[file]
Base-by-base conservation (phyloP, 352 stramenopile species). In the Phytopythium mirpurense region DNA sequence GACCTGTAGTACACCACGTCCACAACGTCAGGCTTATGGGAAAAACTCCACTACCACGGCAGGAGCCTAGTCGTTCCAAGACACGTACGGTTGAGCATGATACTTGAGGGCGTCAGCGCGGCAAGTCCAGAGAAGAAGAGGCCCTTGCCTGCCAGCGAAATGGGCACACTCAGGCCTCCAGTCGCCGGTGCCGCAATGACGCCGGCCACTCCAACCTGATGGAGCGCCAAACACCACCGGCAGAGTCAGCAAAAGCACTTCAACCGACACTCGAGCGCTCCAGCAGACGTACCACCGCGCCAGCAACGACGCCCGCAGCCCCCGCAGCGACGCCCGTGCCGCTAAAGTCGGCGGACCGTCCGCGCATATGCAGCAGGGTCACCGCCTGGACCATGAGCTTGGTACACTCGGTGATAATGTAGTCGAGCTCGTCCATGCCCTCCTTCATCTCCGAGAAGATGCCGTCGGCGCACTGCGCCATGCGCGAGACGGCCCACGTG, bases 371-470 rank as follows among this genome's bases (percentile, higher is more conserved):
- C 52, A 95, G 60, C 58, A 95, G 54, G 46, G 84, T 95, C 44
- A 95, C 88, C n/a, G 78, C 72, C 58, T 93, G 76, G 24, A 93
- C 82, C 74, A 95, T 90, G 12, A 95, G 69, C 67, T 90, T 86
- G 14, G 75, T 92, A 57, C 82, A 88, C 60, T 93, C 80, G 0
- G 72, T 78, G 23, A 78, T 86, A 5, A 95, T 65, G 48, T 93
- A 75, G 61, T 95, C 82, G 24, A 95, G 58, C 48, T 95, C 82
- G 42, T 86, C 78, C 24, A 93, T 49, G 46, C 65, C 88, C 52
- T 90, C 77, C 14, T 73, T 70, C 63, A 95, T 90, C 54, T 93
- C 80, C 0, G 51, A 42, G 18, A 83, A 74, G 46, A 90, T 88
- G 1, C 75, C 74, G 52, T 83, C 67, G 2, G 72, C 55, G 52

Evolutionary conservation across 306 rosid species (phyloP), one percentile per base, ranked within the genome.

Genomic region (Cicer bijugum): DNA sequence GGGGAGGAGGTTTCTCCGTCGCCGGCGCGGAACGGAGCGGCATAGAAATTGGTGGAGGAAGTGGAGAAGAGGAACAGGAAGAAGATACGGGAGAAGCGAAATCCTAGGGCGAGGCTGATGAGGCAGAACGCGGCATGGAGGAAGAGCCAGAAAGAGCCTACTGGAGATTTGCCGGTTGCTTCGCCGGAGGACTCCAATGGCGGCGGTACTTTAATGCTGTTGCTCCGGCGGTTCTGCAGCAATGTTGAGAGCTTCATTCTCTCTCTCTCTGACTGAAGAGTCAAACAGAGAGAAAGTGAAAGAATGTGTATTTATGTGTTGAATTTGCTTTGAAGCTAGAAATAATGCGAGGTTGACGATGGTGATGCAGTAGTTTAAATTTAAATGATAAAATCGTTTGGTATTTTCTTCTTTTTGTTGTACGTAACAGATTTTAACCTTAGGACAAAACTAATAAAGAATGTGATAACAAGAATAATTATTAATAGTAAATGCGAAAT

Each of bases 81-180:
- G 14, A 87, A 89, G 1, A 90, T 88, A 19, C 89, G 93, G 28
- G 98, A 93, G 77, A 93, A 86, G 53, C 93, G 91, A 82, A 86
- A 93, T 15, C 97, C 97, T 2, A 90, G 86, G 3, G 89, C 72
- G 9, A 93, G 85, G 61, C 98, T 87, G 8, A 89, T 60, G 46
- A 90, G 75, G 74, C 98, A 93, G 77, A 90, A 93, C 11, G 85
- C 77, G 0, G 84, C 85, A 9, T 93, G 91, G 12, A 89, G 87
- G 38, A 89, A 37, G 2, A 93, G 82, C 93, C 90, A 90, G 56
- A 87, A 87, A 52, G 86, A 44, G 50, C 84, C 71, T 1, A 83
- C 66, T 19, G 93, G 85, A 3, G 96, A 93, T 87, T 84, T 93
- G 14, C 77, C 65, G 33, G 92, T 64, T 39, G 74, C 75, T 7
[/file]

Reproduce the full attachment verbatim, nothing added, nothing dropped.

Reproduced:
Base-by-base conservation (phyloP, 352 stramenopile species). In the Phytopythium mirpurense region DNA sequence GACCTGTAGTACACCACGTCCACAACGTCAGGCTTATGGGAAAAACTCCACTACCACGGCAGGAGCCTAGTCGTTCCAAGACACGTACGGTTGAGCATGATACTTGAGGGCGTCAGCGCGGCAAGTCCAGAGAAGAAGAGGCCCTTGCCTGCCAGCGAAATGGGCACACTCAGGCCTCCAGTCGCCGGTGCCGCAATGACGCCGGCCACTCCAACCTGATGGAGCGCCAAACACCACCGGCAGAGTCAGCAAAAGCACTTCAACCGACACTCGAGCGCTCCAGCAGACGTACCACCGCGCCAGCAACGACGCCCGCAGCCCCCGCAGCGACGCCCGTGCCGCTAAAGTCGGCGGACCGTCCGCGCATATGCAGCAGGGTCACCGCCTGGACCATGAGCTTGGTACACTCGGTGATAATGTAGTCGAGCTCGTCCATGCCCTCCTTCATCTCCGAGAAGATGCCGTCGGCGCACTGCGCCATGCGCGAGACGGCCCACGTG, bases 371-470 rank as follows among this genome's bases (percentile, higher is more conserved):
- C 52, A 95, G 60, C 58, A 95, G 54, G 46, G 84, T 95, C 44
- A 95, C 88, C n/a, G 78, C 72, C 58, T 93, G 76, G 24, A 93
- C 82, C 74, A 95, T 90, G 12, A 95, G 69, C 67, T 90, T 86
- G 14, G 75, T 92, A 57, C 82, A 88, C 60, T 93, C 80, G 0
- G 72, T 78, G 23, A 78, T 86, A 5, A 95, T 65, G 48, T 93
- A 75, G 61, T 95, C 82, G 24, A 95, G 58, C 48, T 95, C 82
- G 42, T 86, C 78, C 24, A 93, T 49, G 46, C 65, C 88, C 52
- T 90, C 77, C 14, T 73, T 70, C 63, A 95, T 90, C 54, T 93
- C 80, C 0, G 51, A 42, G 18, A 83, A 74, G 46, A 90, T 88
- G 1, C 75, C 74, G 52, T 83, C 67, G 2, G 72, C 55, G 52

Evolutionary conservation across 306 rosid species (phyloP), one percentile per base, ranked within the genome.

Genomic region (Cicer bijugum): DNA sequence GGGGAGGAGGTTTCTCCGTCGCCGGCGCGGAACGGAGCGGCATAGAAATTGGTGGAGGAAGTGGAGAAGAGGAACAGGAAGAAGATACGGGAGAAGCGAAATCCTAGGGCGAGGCTGATGAGGCAGAACGCGGCATGGAGGAAGAGCCAGAAAGAGCCTACTGGAGATTTGCCGGTTGCTTCGCCGGAGGACTCCAATGGCGGCGGTACTTTAATGCTGTTGCTCCGGCGGTTCTGCAGCAATGTTGAGAGCTTCATTCTCTCTCTCTCTGACTGAAGAGTCAAACAGAGAGAAAGTGAAAGAATGTGTATTTATGTGTTGAATTTGCTTTGAAGCTAGAAATAATGCGAGGTTGACGATGGTGATGCAGTAGTTTAAATTTAAATGATAAAATCGTTTGGTATTTTCTTCTTTTTGTTGTACGTAACAGATTTTAACCTTAGGACAAAACTAATAAAGAATGTGATAACAAGAATAATTATTAATAGTAAATGCGAAAT

Each of bases 81-180:
- G 14, A 87, A 89, G 1, A 90, T 88, A 19, C 89, G 93, G 28
- G 98, A 93, G 77, A 93, A 86, G 53, C 93, G 91, A 82, A 86
- A 93, T 15, C 97, C 97, T 2, A 90, G 86, G 3, G 89, C 72
- G 9, A 93, G 85, G 61, C 98, T 87, G 8, A 89, T 60, G 46
- A 90, G 75, G 74, C 98, A 93, G 77, A 90, A 93, C 11, G 85
- C 77, G 0, G 84, C 85, A 9, T 93, G 91, G 12, A 89, G 87
- G 38, A 89, A 37, G 2, A 93, G 82, C 93, C 90, A 90, G 56
- A 87, A 87, A 52, G 86, A 44, G 50, C 84, C 71, T 1, A 83
- C 66, T 19, G 93, G 85, A 3, G 96, A 93, T 87, T 84, T 93
- G 14, C 77, C 65, G 33, G 92, T 64, T 39, G 74, C 75, T 7